MANCHESTER N.H. (Reuters) - A judge has ordered that attorneys for the man accused of kidnapping a New Hampshire teenager who mysteriously reappeared last month must be given greater access to his mobile home and a nearby shipping container.
Nathaniel Kibby, 34, was charged last month with kidnapping Abigail Hernandez, 15, on Oct. 9, 2013, in the town of Conway, a scenic tourist area popular with skiers. Hernandez reappeared at her family's home on July 20, about nine months later.
Authorities and the family have shared little information about the circumstances of Hernandez's disappearance or return, and Kibby's arrest late last month has not shed much light on lingering questions.
Kibby has been charged with one count of Class B felony kidnapping, a lesser charge under state law than Class A kidnapping. New Hampshire law allows the Class B charge for defendants who voluntarily release their victims to a safe place without serious bodily injury before facing trial.
Prosecutors have said additional charges could be brought against Kibby, pending a search of his mobile home in the nearby town of Gorham. They had sought to remove the trailer and an adjacent metal shipping container he owns from the trailer park, citing the need to preserve evidence in the high-profile case.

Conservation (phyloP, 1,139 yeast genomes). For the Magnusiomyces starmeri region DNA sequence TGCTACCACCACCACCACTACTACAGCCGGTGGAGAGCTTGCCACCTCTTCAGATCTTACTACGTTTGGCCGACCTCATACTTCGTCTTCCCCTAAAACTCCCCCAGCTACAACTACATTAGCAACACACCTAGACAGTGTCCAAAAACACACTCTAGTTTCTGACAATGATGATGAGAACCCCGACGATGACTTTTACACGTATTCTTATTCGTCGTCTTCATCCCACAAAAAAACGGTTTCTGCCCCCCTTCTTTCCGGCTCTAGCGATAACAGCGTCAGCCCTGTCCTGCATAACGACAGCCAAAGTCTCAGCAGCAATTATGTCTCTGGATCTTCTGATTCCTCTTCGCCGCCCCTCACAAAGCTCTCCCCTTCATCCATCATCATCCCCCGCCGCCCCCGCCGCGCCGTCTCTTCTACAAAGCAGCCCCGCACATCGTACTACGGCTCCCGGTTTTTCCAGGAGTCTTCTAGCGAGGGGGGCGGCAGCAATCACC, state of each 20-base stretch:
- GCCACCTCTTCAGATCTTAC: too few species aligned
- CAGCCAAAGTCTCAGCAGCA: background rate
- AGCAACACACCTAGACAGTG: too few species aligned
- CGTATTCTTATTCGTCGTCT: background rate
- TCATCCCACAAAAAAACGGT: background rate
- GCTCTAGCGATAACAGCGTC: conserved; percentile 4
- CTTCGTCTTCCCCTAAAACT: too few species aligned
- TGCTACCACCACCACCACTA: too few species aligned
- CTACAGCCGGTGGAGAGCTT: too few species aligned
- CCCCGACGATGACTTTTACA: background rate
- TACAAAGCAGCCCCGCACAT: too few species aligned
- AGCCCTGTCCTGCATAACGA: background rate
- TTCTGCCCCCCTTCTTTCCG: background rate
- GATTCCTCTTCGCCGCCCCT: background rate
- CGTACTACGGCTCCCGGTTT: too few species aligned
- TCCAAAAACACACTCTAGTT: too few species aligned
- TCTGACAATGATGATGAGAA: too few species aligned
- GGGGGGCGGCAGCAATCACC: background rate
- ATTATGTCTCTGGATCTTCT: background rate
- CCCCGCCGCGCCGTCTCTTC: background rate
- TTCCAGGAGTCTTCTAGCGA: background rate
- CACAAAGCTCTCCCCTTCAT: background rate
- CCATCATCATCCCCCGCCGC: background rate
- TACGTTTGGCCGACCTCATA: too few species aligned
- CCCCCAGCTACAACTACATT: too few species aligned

A district court judge has sided with Kibby's court-appointed attorneys in ordering that the trailer and container remain at the densely occupied trailer park and that they be given greater access to them.
The judge also postponed a probable-cause hearing scheduled for Tuesday.
The judge wrote in a Friday ruling that authorities could remove the trailer and container only after Kibby's attorneys had "a meaningful opportunity" to determine if they contained exculpatory evidence.
"If the structures are relocated, the defendant cannot recreate the scene to evaluate the plausibility of another hearing or not hearing sounds consistent with someone held against her will," Justice Pamela Albee wrote.
Kibby's public defender could not be reached or comment on Monday. At a hearing last week, Friedman said Kibby maintained his innocence.
Kibby is being held on a $1 million cash bail.
The charges against him, he wrote in a letter to the court, were "not credible based upon my character & my objectivist libertarian moral code."
(Editing by Scott Malone and Gunna Dickson)